A little like Neopets but with a darker, older interface that appeals more to older kids. And it should because many of these games require more of the player than the games at Neopets.
That doesn't mean we quit Neopets, it means we added another membership for those days that we're wanting more complex/demanding games.
We still kept Neopets for those days that we want to eat warm soup, look at bright, happy colours and play games that are 'friendlier'.
Let's face it, as homeschoolers we know that transition from one level to another is not the same as going from Monday to suddenly being Tuesday. It's more like: Monday, Tonday, Tunday, Tuenday, Tuesday.... Then we slip back to Monday again for a while but advancing to Tuesday more quickly during the second transition.
Anyway, it's free to join and no charge for the games. This makes it a great free game place worth joining because of the wide variety of skills that many of their games help build without the player really being aware (simply because they're too busy having fun).
During play, the member (like in Neopets) earns points for playing games but also for rating games, giving reviews, etc. There are also special badges that can be earned... and believe me *that* can be a real thrill and something that kids think is worth talking about at the dinner table.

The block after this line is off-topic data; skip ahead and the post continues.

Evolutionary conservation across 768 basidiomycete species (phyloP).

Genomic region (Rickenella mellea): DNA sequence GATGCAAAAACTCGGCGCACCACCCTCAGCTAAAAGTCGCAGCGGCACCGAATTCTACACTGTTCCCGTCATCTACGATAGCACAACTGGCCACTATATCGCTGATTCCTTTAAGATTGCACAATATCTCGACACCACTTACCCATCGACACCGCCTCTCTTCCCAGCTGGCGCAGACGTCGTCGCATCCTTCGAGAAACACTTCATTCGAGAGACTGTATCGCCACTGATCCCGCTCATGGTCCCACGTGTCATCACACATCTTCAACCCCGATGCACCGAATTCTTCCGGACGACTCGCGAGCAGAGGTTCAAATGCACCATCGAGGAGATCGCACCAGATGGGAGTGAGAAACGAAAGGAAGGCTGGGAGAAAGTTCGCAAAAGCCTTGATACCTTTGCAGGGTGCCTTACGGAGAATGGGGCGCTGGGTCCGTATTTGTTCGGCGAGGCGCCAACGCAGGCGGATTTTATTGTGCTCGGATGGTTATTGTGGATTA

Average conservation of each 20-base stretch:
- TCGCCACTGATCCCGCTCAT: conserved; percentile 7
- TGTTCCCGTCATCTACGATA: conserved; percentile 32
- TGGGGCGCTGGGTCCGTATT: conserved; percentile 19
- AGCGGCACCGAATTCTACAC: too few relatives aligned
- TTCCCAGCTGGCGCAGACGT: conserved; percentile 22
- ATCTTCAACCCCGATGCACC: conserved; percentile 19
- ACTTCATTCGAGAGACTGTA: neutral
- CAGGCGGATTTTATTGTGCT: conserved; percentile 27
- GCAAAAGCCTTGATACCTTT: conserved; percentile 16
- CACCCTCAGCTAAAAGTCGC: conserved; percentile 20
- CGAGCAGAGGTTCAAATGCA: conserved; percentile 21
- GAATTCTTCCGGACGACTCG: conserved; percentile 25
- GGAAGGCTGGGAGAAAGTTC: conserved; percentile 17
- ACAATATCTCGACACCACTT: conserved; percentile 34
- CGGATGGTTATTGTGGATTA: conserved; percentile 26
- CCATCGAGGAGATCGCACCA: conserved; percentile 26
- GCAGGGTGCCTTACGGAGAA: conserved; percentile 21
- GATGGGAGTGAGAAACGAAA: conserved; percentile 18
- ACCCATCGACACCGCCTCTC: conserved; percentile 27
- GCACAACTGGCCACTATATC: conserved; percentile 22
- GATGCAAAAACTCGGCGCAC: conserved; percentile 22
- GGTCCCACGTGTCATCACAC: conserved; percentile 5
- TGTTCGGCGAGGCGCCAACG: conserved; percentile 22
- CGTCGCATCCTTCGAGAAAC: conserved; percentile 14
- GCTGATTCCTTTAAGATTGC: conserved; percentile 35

The badges are good items to get as they show certain skill levels have been acquired (speed, practice, etc.) A great place to start is with Fancy Pants because it's the easiest badge to earn and really gets you wanting more. (Yes, I'm speaking from personal experience.)
One of the better points of this site is that you get added point for uploading a game that you've made.
Don't know how to make a computer game? Well, there's no time like the present and no place like Kongregate (that I've found so far). This is the place where you can track down the makers (like the guy who created Fancy Pants - a favourite of our whole family from our toddler through to the adults) and ask them questions. Many of them have blogs and are more than happy for any feedback they can get, as well as being happy to help a school-aged kid get started in the newish realm of game creation.
Talk about a cool challenge!
And even if the kids think, "No way, I'd never be able to make a game!" Every time they're playing a game, there will be that little voice in their head that reminds them that *someone*, *somewhere* sat at a desk and uploaded this thing that was created (most probably) in a home, by someone 'youngish'.